Little Compton salutes its WW II veterans


Over 68 years after the war's end, Little Compton took time recently to recognize its World War II veterans.

On a Nov. 20 event at the  Community Center, the Little Compton Grange saluted the town's dozen remaining veterans. Five of those were present, the rest were given their plaques and presents later.

On hand that evening were:

• Alex Goulart, Navy

• Donald Gavin, Marines

• Leslie Molone, Army

• Pat Pond, Navy

• Roy Bonner, Navy

Other Little Compton residents who served but did not attend were:

• Edward Cissel, Army

• Thomas Duffy, Army

• William Makepeace, Merchant Marine

• Bill Middendorf, Navy

• Henry Robinson, Coast Guard

• Robert Syre, Marines

• Robert Wilber, Army Air Force

Plaques and gifts were sent to all seven by the Grange.

Sadly, Mr. Elwell said, two of Little Compton's World War II veterans passed away during the summer while the event was being planned — William Manchester and Phil Petrarca.

Daughters of both men attended the event and accepted plaques and gifts on their behalf.

The grange's Walter Elwell said that Grange organizations across the country have been honoring World War II veterans and that the Little Compton Grange decided to join that effort.

When the Grange made that decision in March, Mr. Elwell and his wife Norma volunteered for the task of locating and inviting the town's World War II veterans.

"We figured that it wouldn't be to difficult — just go to the American Legion, the Fire Department, Town Hall and get the list … It didn't turn out quite that way."

Although there is a bronze plaque on The Commons, there is no authoritative list of World War II veterans that they could find. The job is complicated by the fact that some moved to town well after the war ended, others moved away.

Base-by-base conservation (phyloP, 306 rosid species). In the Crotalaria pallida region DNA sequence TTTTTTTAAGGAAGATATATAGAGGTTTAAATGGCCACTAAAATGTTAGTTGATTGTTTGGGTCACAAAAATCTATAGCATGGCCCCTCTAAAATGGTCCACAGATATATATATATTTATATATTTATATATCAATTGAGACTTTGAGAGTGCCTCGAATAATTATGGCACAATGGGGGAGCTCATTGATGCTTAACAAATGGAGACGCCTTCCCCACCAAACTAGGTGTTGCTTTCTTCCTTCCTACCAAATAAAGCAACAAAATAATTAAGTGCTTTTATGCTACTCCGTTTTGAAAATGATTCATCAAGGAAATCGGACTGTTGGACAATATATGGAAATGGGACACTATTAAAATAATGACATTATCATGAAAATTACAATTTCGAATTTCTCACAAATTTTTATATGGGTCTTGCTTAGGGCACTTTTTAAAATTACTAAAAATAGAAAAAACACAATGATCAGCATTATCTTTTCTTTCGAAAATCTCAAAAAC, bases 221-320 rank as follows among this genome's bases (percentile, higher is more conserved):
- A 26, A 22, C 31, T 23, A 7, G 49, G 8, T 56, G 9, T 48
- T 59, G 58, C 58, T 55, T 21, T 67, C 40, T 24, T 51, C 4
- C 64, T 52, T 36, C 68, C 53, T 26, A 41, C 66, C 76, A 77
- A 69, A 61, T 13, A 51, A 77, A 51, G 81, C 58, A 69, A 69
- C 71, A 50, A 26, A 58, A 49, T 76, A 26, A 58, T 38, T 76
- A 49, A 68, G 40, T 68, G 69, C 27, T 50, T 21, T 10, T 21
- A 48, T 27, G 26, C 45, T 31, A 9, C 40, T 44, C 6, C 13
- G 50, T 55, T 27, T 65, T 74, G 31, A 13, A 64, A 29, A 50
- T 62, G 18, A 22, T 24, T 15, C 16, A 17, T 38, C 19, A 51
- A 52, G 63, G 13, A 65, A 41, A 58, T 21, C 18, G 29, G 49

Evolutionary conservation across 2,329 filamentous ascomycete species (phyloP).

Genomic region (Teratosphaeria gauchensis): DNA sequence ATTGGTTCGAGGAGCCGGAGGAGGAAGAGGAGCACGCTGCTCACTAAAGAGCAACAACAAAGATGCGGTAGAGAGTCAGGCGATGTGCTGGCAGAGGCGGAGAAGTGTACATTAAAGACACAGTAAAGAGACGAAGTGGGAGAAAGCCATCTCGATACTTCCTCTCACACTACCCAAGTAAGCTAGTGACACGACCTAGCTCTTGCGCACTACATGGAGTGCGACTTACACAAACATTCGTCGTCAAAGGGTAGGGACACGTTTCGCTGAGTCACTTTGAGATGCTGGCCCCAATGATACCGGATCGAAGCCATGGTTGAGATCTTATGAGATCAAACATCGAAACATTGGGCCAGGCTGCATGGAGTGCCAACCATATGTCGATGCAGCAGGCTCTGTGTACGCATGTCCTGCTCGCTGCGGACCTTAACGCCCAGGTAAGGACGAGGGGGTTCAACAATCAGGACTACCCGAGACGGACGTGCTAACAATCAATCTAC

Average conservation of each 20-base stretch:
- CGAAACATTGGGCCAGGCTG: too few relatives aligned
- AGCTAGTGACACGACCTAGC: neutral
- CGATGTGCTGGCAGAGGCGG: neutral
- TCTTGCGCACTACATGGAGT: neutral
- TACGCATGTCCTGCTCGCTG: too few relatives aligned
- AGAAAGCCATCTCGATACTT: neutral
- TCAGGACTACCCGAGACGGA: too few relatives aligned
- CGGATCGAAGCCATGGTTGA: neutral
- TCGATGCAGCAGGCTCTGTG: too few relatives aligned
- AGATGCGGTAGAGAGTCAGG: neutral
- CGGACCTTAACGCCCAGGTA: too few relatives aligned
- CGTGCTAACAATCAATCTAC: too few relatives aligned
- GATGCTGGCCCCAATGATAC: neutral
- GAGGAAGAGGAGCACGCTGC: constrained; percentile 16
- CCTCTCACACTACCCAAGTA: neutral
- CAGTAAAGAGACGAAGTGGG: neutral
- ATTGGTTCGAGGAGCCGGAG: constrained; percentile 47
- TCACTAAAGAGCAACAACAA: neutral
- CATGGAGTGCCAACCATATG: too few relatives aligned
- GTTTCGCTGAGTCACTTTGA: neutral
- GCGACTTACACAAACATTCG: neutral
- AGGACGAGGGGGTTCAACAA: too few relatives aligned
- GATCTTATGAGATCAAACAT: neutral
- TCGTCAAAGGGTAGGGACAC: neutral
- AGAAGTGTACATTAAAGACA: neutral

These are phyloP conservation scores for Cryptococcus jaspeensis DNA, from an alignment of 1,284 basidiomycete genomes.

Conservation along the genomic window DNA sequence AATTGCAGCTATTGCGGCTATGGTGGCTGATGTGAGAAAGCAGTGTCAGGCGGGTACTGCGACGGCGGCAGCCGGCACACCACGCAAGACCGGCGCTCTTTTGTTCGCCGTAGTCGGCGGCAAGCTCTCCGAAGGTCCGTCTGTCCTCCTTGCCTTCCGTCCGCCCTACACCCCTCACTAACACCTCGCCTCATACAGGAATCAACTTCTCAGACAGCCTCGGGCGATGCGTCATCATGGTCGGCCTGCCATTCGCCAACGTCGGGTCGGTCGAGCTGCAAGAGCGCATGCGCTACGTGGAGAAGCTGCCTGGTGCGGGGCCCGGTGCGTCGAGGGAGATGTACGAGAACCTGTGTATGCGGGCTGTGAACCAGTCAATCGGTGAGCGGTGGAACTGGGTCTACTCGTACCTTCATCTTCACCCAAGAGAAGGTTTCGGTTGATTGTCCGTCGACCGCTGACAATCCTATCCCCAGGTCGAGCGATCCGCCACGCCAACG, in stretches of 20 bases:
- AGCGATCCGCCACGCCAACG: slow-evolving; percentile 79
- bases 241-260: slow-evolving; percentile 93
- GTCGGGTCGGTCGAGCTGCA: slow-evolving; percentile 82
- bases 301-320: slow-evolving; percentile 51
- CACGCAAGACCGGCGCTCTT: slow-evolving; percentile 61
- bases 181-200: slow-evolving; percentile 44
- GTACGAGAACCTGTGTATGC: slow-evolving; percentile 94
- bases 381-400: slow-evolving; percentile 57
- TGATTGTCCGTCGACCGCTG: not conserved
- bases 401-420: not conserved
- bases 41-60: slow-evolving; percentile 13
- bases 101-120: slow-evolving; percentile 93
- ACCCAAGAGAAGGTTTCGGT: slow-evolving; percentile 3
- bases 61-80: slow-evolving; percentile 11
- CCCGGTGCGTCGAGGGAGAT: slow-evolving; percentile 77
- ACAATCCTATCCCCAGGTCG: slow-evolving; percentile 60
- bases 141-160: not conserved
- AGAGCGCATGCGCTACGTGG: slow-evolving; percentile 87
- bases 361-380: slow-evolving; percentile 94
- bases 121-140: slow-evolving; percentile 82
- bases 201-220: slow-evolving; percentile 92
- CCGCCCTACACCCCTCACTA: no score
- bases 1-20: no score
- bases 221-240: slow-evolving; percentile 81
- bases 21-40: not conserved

That Commons plaque bears the words, "In honor of the men and women of Little Compton who served in World War II." It bears 133 names and, in the lower right corner, has the names of two people who served in the American Field Service and three who served in the Merchant Marines.

"It was a wonderful event," Mr. Elwell said, attended by over 80 people. "Very moving and well deserved."

Speakers came from the American Legion and the veterans committees of both the Rhode Island and Massachusetts state Granges.

Charles Appleton spoke for the Little Compton Town Council, John Faria for the Fire Department, Marjorie O'Toole for the Little Compton Historical Society and the Rev. Robert Hollis of Acoaxet Chapel offered a prayer.

"It was humbling to be in the presence of these veterans who actually participated in World War II," said Mr. Appleton, himself a Vietnam veteran. "I was in awe … one of them, I know he doesn't like the spotlight, was on the beach at Normandy on DDay … I was simply there to convey the gratitude of Little Compton for what every one of them went through."

In addition to applause and a plaque, each veteran received gifts including homemade bread, jelly and cookies.

They also received a standing invitation, made possible by firefighting organizations, to visit the World War II monument in Washington, DC — contact the Fire Department for details.

— If there are any living Little Compton World War II veterans not mentioned here, we'd appreciate hearing about them. Call 253-6000 ext 215 or email



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Jim McGaw

A lifelong Portsmouth resident, Jim graduated from Portsmouth High School in 1982 and earned a journalism degree from the University of Rhode Island in 1986. He's worked two different stints at East Bay Newspapers, for a total of 18 years with the company so far. When not running all over town bringing you the news from Portsmouth, Jim listens to lots and lots and lots of music, watches obscure silent films from the '20s and usually has three books going at once. He also loves to cook crazy New Orleans dishes for his wife of 25 years, Michelle, and their two sons, Jake and Max.